from Strategic-Culture Website
Working through the lack
of options that the U.S. has in terms of regime-change in Venezuela,
should lead towards a higher degree of investor confidence in the
Then we can see that U.S. has failed in the first two.
While the U.S. does appear on the rhetorical level to be willing to embargo the rest of planet earth, they would have to effectively do so in order to embargo Venezuela.
globalization as a virtue, at the institutional level, and not
simply recognizing it with problems and all as an inherent component
of market economies, the U.S. has withered its own ability to
control other civilizations and states in the world's growing
Because it is impossible to 'cut' China out of the global economy, it is impossible to cut Venezuela out as well.
Given how much China is
invested into Venezuela's economy, as
the Wall Street Journal notes,
there's little chance that will change either.
When we read
that Pompeo has explained that the Venezuelan opposition is
'divided', this is of course nothing other than good news for those
concerned with regional stability, economic development, and a
de-escalation of tensions that can lead towards war and instability.
Both the governments of
Brazil and Colombia - close U.S. allies under their present
administrations - have ruled out any sort of military intervention
This admission came on the heels of the recorded statement to the WP, where he previously explained:
He continued, saying that:
Subsequent to that comment, he would explain that an excess of 40 different Venezuelan opposition politicians have come forward expressing their view that as Guaidó is but a transitional figure, that they ought to be 'selected' by the U.S. to win an actual (i.e. staged) election.
This would be, ideally for them, an election that comes on the heels of an absolute restructuring of the security apparatus of Venezuela.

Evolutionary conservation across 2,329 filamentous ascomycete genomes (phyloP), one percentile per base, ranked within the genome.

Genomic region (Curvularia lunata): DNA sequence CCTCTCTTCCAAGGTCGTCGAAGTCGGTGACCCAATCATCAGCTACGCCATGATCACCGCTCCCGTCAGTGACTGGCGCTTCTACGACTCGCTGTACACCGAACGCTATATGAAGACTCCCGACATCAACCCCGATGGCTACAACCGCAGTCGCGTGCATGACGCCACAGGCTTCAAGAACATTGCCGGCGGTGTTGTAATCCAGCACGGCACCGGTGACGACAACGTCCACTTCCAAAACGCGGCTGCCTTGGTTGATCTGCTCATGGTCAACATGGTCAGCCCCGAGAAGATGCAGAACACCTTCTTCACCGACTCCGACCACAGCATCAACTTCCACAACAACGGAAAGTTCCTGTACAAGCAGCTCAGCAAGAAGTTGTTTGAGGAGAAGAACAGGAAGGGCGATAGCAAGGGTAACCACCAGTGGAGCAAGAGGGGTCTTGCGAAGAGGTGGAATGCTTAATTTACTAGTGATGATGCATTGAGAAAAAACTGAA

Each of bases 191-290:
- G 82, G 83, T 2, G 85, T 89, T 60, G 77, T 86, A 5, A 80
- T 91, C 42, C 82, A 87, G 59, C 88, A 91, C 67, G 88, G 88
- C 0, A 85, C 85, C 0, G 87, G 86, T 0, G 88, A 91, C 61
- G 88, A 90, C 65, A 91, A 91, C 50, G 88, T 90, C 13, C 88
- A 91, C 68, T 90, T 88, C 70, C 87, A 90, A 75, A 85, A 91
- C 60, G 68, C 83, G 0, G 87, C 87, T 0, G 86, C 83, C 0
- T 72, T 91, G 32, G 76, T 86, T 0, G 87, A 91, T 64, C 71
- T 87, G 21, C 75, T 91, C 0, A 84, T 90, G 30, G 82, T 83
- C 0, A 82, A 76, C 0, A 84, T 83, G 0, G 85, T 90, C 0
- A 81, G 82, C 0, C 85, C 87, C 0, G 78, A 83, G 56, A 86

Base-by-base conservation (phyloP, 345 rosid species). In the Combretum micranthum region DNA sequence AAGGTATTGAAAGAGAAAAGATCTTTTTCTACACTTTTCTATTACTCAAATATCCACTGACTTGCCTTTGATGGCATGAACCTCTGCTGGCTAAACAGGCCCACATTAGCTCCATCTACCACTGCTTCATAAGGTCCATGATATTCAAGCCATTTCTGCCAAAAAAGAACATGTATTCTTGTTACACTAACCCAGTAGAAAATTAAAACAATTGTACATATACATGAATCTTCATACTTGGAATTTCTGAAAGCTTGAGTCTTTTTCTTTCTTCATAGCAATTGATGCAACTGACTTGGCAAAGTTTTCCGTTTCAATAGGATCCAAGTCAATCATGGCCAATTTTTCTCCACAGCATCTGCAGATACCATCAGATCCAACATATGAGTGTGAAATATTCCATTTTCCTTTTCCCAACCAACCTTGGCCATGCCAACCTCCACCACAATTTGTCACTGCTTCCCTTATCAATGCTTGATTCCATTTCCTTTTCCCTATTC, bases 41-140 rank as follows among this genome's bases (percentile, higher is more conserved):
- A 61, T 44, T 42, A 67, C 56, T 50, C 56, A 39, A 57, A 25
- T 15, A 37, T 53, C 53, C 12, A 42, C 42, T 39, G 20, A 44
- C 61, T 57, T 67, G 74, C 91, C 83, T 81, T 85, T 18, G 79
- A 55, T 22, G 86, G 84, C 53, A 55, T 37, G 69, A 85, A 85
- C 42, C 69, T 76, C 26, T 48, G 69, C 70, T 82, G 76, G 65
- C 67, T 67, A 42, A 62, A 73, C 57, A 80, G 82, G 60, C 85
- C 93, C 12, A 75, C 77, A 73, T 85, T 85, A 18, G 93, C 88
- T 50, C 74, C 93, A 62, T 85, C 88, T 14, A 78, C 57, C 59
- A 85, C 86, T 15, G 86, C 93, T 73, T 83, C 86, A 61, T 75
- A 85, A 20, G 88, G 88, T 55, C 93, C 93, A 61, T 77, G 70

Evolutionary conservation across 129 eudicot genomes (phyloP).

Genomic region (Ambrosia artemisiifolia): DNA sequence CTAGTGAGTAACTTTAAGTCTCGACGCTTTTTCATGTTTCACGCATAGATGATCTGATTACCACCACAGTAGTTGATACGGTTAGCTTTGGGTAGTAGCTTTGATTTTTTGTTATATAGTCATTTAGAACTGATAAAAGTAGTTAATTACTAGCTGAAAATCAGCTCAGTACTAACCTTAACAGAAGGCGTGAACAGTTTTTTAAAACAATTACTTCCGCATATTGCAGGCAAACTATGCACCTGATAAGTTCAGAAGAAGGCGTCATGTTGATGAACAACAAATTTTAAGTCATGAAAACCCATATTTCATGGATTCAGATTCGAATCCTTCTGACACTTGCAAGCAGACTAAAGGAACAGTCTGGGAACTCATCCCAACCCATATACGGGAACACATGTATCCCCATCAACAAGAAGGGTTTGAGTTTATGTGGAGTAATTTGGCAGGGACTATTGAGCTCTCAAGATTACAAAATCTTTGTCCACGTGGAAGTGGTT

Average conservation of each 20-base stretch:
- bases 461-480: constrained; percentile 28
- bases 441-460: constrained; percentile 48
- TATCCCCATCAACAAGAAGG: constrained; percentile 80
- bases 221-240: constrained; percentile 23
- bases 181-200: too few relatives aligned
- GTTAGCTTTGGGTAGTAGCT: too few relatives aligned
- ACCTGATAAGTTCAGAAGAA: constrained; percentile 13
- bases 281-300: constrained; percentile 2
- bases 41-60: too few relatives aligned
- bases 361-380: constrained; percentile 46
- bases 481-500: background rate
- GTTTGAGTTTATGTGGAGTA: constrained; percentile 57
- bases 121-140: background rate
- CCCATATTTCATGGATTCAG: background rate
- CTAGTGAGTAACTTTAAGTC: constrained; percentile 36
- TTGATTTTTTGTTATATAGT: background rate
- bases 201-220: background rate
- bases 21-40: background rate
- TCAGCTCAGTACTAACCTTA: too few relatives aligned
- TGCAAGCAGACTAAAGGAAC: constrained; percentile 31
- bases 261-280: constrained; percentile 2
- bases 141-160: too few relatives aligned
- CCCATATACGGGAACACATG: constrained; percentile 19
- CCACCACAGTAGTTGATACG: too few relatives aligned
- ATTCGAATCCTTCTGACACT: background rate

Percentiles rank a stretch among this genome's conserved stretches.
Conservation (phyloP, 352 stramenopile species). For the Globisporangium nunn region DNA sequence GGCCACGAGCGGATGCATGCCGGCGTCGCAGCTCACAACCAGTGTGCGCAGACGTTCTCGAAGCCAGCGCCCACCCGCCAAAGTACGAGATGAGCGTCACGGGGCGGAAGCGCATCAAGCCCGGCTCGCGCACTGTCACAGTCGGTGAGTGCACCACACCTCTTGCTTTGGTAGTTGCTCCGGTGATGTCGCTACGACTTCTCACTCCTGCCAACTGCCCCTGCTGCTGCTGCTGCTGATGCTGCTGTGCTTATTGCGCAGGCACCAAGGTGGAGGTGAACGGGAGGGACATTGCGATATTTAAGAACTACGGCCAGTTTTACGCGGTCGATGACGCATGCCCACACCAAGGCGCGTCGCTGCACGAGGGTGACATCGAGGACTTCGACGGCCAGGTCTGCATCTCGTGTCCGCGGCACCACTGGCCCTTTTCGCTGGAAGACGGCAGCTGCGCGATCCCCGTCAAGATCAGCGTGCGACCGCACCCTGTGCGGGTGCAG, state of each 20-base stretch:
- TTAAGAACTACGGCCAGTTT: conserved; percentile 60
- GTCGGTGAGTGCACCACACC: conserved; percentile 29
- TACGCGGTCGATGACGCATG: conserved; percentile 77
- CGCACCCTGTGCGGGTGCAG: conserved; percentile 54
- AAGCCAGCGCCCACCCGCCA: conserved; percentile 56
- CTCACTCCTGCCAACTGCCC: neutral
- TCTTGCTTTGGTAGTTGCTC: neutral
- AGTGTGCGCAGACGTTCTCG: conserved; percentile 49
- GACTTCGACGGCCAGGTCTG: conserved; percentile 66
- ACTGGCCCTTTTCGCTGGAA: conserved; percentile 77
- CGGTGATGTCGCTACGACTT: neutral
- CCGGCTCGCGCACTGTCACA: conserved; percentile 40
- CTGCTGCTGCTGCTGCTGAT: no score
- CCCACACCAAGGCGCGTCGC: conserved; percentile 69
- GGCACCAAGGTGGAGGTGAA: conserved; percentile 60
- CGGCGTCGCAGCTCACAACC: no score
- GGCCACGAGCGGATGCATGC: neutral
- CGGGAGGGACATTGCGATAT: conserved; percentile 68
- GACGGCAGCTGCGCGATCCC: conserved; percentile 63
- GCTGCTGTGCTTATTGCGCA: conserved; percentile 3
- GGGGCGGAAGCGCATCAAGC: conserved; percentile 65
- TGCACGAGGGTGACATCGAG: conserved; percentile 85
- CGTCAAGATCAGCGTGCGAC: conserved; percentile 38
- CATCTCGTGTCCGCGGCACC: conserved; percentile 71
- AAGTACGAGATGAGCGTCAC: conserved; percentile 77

The idea would be to ensure the marginalization of the PSUV forces from the electoral process, a 'counter-revolution' of sorts. The staged elections involving various opposition parties and leaders would be an afterthought in all reality.
And still, there is no consensus among this opposition on who should lead.
Pompeo would continue to explain:
Pompeo expressed tremendous exasperation with this state of affairs, commenting that his realization of the problem isn't one that came about recently, but is one in fact he was aware of since he began his work in the Trump administration with the CIA.
To that point he stressed that these are problems which not only manifested themselves in,
That's to say, Pompeo understood this problem all along.
The whole project was
dead on arrival...
Yes, that leaves military options, nominally on the table in terms of U.S. pressure tactics and techniques. But the reality is that these are something much less tangible than the U.S. has historically relied upon. A lot of this has to do with the general decline of the U.S. military in comparative terms.
While the U.S. maintains something approximating its military capacity in absolute terms, compared to a decade or two ago, it has not managed to maintain that in relative or comparative terms.
The 'gap' between the
U.S. and other rising powers, military speaking - and this reflects
economic changes as well - has become smaller.
Even the Washington
Post, as well as other mainstream U.S. billionaire blogs, has
admitted as much.
These could potentially bring the number of downed U.S. fighters to many dozens in the first hours, of the first sortie.
The loss of prestige
alongside the scores of Cindy Sheehans this would produce,
makes the venture a non-starter from go.
But it failed to push it
over the edge, and its thanks to a growing and new international
consensus that this was the case.
We'll recall that Russia experienced similar, based in the same manipulation of oil prices, leading to a temporary 'shock' to the Ruble, which plummeted in value relative to the Dollar overnight, stoking a major crisis between June and December of 2014.
Russia was in a better
position to manage this, and though without hiccups, has managed to
avoid the sorts of repercussions that Venezuela has faced.
measures by Venezuela can improve, but the distance between the
economic attacks from the U.S., and the operationalizing of Guaidó
in a coup gambit, was too great for the U.S. to use them in
combination in an effective way.
The science and art of
regime change has given rise to the science and art of the
International help in
combating such state-sponsored terrorism, as
reported by Venezuelan
state news agency TeleSur has already been had, however, and so we
can expect that we will see how effective this has been through the
lack of much materializing in this direction.
Investor confidence and
the assurances to Spanish, and therefore by extension German,
banking interests operating without the U.S. as a middle-man in
Latin America, are well-founded and lead towards a bullish trend.
As far as Venezuela is
concerned, it's an excellent case study in sovereignty in the 21st
century, despite a west-centric socio-economic focus on